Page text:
Hair Loss in Men and Women (Alopecia)
Hair loss facts
- Hair loss is a very common condition and affects most people at some time in their lives.
- Hair loss from breakage of the hair shaft is different than hair loss due to decreased hair growth.
- Androgenetic hair loss is seen in both men and women but is more dramatic in men.
- Thyroid disease, anemia, protein deficiency, chemotherapy, and low vitamin levels may cause hair loss.
- Alopecia areata is a form of hair loss produced by the autoimmune destruction of hair follicles in localized areas of skin.
- Medications indicated for hair regrowth include minoxidil (Rogaine) and finasteride (Propecia).
- Prevention of hair loss includes good hair hygiene, regular shampooing, and good nutrition.
- Medical health screening for hair loss may include blood tests such as complete blood count (CBC), iron level, vitamin B, thyroid function tests (TFT), and a biopsy of the scalp.
What are causes and risk factors for hair loss?
Because there are many types of hair loss, finding the cause can be challenging. This review will cover the most common causes of hair loss occurring on normal unscarred scalp skin. The medical term for hair loss is alopecia.
Most hair loss is not associated with systemic or internal disease, nor is poor diet a frequent factor. Hair may simply thin as a result of predetermined genetic factors and the overall aging process. Many men and women may notice mild physiologic thinning of hair
starting in their 30s and 40s. Life vicissitudes, including illness, emotional trauma, protein deprivation (during strict dieting), and hormonal changes like those in pregnancy, puberty, and menopause may cause hair loss.
Several health conditions, including thyroid disease and iron deficiency anemia, can cause hair loss. While thyroid blood tests and other lab tests, including a complete blood count (CBC), on people who have ordinary hair loss are usually normal, it is important to exclude treatable causes of hair loss.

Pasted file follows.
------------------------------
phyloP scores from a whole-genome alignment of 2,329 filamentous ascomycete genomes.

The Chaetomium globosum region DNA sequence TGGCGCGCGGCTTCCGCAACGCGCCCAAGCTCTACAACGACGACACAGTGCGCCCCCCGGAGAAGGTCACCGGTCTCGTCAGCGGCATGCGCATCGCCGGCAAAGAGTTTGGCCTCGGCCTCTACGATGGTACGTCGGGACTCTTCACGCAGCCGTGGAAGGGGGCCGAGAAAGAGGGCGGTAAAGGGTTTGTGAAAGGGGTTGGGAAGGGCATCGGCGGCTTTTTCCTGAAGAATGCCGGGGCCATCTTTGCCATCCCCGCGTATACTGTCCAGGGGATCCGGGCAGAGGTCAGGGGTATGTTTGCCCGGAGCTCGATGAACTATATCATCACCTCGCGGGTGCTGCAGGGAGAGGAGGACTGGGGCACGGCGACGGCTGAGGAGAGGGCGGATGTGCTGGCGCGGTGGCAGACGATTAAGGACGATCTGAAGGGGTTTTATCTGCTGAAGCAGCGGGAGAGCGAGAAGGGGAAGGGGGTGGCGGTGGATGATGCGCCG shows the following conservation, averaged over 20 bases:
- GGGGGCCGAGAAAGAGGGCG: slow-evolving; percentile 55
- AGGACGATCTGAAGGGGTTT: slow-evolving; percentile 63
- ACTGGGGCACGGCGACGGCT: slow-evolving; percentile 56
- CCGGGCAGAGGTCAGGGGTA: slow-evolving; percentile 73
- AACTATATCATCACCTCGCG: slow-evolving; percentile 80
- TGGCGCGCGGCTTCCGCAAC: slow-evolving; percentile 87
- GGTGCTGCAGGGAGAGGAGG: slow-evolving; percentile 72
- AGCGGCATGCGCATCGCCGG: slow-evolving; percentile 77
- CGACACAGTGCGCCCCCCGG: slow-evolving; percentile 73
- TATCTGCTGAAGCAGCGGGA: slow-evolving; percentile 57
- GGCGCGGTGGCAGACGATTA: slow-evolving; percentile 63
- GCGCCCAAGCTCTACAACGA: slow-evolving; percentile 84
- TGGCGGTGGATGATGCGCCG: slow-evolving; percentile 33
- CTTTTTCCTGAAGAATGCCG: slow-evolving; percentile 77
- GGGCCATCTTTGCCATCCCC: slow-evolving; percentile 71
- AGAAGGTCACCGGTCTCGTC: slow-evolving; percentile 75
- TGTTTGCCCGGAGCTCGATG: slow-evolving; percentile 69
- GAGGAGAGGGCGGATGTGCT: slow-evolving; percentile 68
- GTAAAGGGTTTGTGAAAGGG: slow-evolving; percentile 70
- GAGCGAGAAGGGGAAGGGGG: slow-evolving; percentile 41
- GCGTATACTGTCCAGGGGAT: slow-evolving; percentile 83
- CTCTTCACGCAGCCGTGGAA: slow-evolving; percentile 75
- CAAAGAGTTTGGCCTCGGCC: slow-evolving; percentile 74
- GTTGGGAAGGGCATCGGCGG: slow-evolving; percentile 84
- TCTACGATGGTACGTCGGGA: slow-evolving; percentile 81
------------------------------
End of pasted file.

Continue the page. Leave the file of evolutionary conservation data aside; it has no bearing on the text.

What types of doctors treat hair loss?
Such basic health screening can be done by a family physician, internist, or gynecologist. Dermatologists are doctors who specialize in problems of skin, hair, and nails and may provide more advanced diagnosis and treatment of hair thinning and loss. Sometimes a scalp biopsy may be necessary.
Although many medications list “hair loss” among their potential side effects, most drugs are not likely to induce hair loss. On the other hand, cancer chemotherapy and immunosuppressive medications commonly produce hair loss. Complete hair loss after chemotherapy usually regrows after six to 12 months.
There are numerous ways to categorize hair loss. One must first examine the scalp to determine if the hair loss is due to the physical destruction and loss of hair follicles (scarring alopecia). If the scalp appears perfectly normal with plenty of empty hair follicles, this is called non-scarring hair loss. On the other hand, the follicles are permanently destroyed in scarring hair loss. Non-scarring hair loss can also be seen in situations where there is physical or chemical damage to the hair shaft resulting in breakage. Occasionally, it may be necessary to do a biopsy of the scalp to distinguish these conditions. Sometimes, a physician may pull a hair to examine the appearance of the hair shaft as well as the percentage of growing hairs (anagen phase). This article will concentrate on the non-scarring types of hair loss.
Patchy hair loss
Some conditions produce small areas of hair loss, while others affect large areas of the scalp. Common causes of patchy hair loss are